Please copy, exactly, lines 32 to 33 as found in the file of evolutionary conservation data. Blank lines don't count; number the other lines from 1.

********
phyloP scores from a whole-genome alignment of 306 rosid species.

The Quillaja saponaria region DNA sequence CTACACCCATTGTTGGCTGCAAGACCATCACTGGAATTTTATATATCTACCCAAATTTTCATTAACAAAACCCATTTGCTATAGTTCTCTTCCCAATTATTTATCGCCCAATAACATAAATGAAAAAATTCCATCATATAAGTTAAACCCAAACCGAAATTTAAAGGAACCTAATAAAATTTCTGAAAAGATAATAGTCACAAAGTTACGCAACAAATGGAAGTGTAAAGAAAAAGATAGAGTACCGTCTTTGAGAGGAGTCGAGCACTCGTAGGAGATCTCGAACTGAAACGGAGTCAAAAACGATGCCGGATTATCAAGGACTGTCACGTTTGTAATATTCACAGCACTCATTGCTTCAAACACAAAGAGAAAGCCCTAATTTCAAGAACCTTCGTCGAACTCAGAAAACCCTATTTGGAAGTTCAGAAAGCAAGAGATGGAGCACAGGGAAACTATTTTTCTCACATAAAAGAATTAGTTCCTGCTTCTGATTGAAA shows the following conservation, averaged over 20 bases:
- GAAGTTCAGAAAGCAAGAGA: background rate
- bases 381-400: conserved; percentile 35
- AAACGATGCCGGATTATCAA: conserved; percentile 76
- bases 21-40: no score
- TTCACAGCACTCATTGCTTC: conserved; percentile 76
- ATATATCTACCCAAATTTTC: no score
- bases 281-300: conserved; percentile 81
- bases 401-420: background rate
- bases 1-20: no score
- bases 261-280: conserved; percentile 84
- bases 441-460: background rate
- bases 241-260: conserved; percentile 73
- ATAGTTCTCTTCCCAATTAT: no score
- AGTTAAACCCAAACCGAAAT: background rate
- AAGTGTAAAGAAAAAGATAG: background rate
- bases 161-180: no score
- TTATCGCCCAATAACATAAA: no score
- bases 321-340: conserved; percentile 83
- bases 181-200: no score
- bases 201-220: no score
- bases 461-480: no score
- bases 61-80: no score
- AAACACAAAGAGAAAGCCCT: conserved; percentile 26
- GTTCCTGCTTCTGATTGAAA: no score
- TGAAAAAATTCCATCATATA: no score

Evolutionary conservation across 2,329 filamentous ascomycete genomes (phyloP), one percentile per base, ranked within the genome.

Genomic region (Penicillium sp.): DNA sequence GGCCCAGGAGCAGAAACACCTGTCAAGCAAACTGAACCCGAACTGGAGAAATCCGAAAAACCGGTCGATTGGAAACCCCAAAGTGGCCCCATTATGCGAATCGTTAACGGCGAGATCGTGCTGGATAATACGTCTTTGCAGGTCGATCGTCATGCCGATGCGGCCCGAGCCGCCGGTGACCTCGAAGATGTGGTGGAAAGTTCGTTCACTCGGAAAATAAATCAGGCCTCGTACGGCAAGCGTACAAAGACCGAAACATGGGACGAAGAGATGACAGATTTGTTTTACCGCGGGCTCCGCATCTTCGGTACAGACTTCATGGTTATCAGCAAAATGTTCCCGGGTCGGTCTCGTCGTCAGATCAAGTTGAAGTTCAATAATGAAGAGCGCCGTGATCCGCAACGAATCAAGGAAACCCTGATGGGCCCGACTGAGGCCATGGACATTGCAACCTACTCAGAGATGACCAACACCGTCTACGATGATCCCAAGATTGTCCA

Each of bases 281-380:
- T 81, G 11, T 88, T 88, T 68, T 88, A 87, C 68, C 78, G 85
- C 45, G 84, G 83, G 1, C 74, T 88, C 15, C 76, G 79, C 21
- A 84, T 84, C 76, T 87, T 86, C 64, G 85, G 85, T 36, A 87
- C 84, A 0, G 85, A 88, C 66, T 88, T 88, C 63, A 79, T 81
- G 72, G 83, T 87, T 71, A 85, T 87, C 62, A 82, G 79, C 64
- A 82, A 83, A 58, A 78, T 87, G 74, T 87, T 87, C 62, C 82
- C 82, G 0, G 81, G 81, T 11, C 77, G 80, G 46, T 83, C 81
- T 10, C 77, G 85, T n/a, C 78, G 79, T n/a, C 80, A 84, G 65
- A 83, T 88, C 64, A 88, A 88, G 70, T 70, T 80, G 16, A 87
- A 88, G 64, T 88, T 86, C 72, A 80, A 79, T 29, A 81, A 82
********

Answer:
- C 45, G 84, G 83, G 1, C 74, T 88, C 15, C 76, G 79, C 21
- A 84, T 84, C 76, T 87, T 86, C 64, G 85, G 85, T 36, A 87